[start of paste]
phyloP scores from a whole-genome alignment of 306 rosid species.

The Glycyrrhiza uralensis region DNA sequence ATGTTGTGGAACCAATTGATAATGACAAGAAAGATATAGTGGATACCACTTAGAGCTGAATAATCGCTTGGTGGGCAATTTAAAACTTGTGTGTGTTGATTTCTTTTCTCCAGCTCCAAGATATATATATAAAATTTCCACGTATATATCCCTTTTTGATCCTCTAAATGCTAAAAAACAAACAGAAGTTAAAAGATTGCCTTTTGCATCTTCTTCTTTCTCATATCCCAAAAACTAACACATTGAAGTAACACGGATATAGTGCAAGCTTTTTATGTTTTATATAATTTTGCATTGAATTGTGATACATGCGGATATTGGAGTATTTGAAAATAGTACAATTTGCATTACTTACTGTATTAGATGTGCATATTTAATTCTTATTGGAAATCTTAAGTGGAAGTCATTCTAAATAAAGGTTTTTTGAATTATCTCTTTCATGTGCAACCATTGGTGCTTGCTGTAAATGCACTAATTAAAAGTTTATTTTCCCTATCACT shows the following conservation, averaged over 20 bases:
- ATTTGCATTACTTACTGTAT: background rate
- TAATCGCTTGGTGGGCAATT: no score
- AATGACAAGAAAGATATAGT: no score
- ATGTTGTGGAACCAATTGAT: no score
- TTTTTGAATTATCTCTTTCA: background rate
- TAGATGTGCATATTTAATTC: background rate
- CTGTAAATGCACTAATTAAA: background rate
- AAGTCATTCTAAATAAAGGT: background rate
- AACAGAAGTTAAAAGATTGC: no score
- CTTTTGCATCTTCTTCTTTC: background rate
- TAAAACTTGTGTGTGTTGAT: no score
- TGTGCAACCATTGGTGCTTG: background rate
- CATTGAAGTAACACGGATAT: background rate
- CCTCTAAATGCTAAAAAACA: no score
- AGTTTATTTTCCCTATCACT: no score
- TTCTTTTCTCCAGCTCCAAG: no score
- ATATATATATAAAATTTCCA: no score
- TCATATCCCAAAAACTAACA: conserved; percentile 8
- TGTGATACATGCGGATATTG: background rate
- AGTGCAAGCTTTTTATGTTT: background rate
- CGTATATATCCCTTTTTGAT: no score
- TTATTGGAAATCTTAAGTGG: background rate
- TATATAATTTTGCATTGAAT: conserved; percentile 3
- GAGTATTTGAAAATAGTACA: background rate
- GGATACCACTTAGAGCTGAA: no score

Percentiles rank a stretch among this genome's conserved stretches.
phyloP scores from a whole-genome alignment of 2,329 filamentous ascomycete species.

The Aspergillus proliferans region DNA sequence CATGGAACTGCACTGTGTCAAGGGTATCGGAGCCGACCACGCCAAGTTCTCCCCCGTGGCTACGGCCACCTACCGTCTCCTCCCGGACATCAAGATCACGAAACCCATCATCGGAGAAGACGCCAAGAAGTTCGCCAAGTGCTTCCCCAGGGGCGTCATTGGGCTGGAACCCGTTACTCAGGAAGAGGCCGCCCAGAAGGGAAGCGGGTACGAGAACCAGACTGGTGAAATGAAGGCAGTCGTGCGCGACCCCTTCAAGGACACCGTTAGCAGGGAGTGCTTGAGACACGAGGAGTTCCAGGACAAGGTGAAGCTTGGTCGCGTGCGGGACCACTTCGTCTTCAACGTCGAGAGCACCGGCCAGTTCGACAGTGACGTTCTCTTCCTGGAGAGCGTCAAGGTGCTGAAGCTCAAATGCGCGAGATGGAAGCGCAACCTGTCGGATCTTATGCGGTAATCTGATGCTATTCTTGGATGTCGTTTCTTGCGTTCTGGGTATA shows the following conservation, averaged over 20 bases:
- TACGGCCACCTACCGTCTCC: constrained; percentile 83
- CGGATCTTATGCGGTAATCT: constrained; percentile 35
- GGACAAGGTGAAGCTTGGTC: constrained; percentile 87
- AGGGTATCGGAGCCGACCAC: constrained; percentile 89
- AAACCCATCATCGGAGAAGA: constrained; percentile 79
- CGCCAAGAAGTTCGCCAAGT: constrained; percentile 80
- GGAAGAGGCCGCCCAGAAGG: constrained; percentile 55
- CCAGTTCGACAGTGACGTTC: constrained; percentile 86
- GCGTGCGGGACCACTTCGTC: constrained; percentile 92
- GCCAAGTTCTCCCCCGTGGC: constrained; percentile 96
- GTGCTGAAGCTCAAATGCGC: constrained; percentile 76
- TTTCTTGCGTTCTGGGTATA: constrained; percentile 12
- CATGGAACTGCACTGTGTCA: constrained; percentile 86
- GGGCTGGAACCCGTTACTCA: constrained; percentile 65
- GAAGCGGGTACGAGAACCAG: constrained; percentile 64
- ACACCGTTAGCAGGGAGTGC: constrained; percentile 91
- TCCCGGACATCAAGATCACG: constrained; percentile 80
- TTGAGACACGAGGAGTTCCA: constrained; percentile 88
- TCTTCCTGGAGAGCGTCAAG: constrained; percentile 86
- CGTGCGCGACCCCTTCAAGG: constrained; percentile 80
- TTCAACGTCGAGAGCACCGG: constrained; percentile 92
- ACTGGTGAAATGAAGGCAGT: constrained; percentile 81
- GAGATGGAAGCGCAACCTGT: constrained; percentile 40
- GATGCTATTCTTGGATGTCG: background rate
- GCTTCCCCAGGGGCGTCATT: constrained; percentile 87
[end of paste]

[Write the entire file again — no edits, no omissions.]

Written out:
phyloP scores from a whole-genome alignment of 306 rosid species.

The Glycyrrhiza uralensis region DNA sequence ATGTTGTGGAACCAATTGATAATGACAAGAAAGATATAGTGGATACCACTTAGAGCTGAATAATCGCTTGGTGGGCAATTTAAAACTTGTGTGTGTTGATTTCTTTTCTCCAGCTCCAAGATATATATATAAAATTTCCACGTATATATCCCTTTTTGATCCTCTAAATGCTAAAAAACAAACAGAAGTTAAAAGATTGCCTTTTGCATCTTCTTCTTTCTCATATCCCAAAAACTAACACATTGAAGTAACACGGATATAGTGCAAGCTTTTTATGTTTTATATAATTTTGCATTGAATTGTGATACATGCGGATATTGGAGTATTTGAAAATAGTACAATTTGCATTACTTACTGTATTAGATGTGCATATTTAATTCTTATTGGAAATCTTAAGTGGAAGTCATTCTAAATAAAGGTTTTTTGAATTATCTCTTTCATGTGCAACCATTGGTGCTTGCTGTAAATGCACTAATTAAAAGTTTATTTTCCCTATCACT shows the following conservation, averaged over 20 bases:
- ATTTGCATTACTTACTGTAT: background rate
- TAATCGCTTGGTGGGCAATT: no score
- AATGACAAGAAAGATATAGT: no score
- ATGTTGTGGAACCAATTGAT: no score
- TTTTTGAATTATCTCTTTCA: background rate
- TAGATGTGCATATTTAATTC: background rate
- CTGTAAATGCACTAATTAAA: background rate
- AAGTCATTCTAAATAAAGGT: background rate
- AACAGAAGTTAAAAGATTGC: no score
- CTTTTGCATCTTCTTCTTTC: background rate
- TAAAACTTGTGTGTGTTGAT: no score
- TGTGCAACCATTGGTGCTTG: background rate
- CATTGAAGTAACACGGATAT: background rate
- CCTCTAAATGCTAAAAAACA: no score
- AGTTTATTTTCCCTATCACT: no score
- TTCTTTTCTCCAGCTCCAAG: no score
- ATATATATATAAAATTTCCA: no score
- TCATATCCCAAAAACTAACA: conserved; percentile 8
- TGTGATACATGCGGATATTG: background rate
- AGTGCAAGCTTTTTATGTTT: background rate
- CGTATATATCCCTTTTTGAT: no score
- TTATTGGAAATCTTAAGTGG: background rate
- TATATAATTTTGCATTGAAT: conserved; percentile 3
- GAGTATTTGAAAATAGTACA: background rate
- GGATACCACTTAGAGCTGAA: no score

Percentiles rank a stretch among this genome's conserved stretches.
phyloP scores from a whole-genome alignment of 2,329 filamentous ascomycete species.

The Aspergillus proliferans region DNA sequence CATGGAACTGCACTGTGTCAAGGGTATCGGAGCCGACCACGCCAAGTTCTCCCCCGTGGCTACGGCCACCTACCGTCTCCTCCCGGACATCAAGATCACGAAACCCATCATCGGAGAAGACGCCAAGAAGTTCGCCAAGTGCTTCCCCAGGGGCGTCATTGGGCTGGAACCCGTTACTCAGGAAGAGGCCGCCCAGAAGGGAAGCGGGTACGAGAACCAGACTGGTGAAATGAAGGCAGTCGTGCGCGACCCCTTCAAGGACACCGTTAGCAGGGAGTGCTTGAGACACGAGGAGTTCCAGGACAAGGTGAAGCTTGGTCGCGTGCGGGACCACTTCGTCTTCAACGTCGAGAGCACCGGCCAGTTCGACAGTGACGTTCTCTTCCTGGAGAGCGTCAAGGTGCTGAAGCTCAAATGCGCGAGATGGAAGCGCAACCTGTCGGATCTTATGCGGTAATCTGATGCTATTCTTGGATGTCGTTTCTTGCGTTCTGGGTATA shows the following conservation, averaged over 20 bases:
- TACGGCCACCTACCGTCTCC: constrained; percentile 83
- CGGATCTTATGCGGTAATCT: constrained; percentile 35
- GGACAAGGTGAAGCTTGGTC: constrained; percentile 87
- AGGGTATCGGAGCCGACCAC: constrained; percentile 89
- AAACCCATCATCGGAGAAGA: constrained; percentile 79
- CGCCAAGAAGTTCGCCAAGT: constrained; percentile 80
- GGAAGAGGCCGCCCAGAAGG: constrained; percentile 55
- CCAGTTCGACAGTGACGTTC: constrained; percentile 86
- GCGTGCGGGACCACTTCGTC: constrained; percentile 92
- GCCAAGTTCTCCCCCGTGGC: constrained; percentile 96
- GTGCTGAAGCTCAAATGCGC: constrained; percentile 76
- TTTCTTGCGTTCTGGGTATA: constrained; percentile 12
- CATGGAACTGCACTGTGTCA: constrained; percentile 86
- GGGCTGGAACCCGTTACTCA: constrained; percentile 65
- GAAGCGGGTACGAGAACCAG: constrained; percentile 64
- ACACCGTTAGCAGGGAGTGC: constrained; percentile 91
- TCCCGGACATCAAGATCACG: constrained; percentile 80
- TTGAGACACGAGGAGTTCCA: constrained; percentile 88
- TCTTCCTGGAGAGCGTCAAG: constrained; percentile 86
- CGTGCGCGACCCCTTCAAGG: constrained; percentile 80
- TTCAACGTCGAGAGCACCGG: constrained; percentile 92
- ACTGGTGAAATGAAGGCAGT: constrained; percentile 81
- GAGATGGAAGCGCAACCTGT: constrained; percentile 40
- GATGCTATTCTTGGATGTCG: background rate
- GCTTCCCCAGGGGCGTCATT: constrained; percentile 87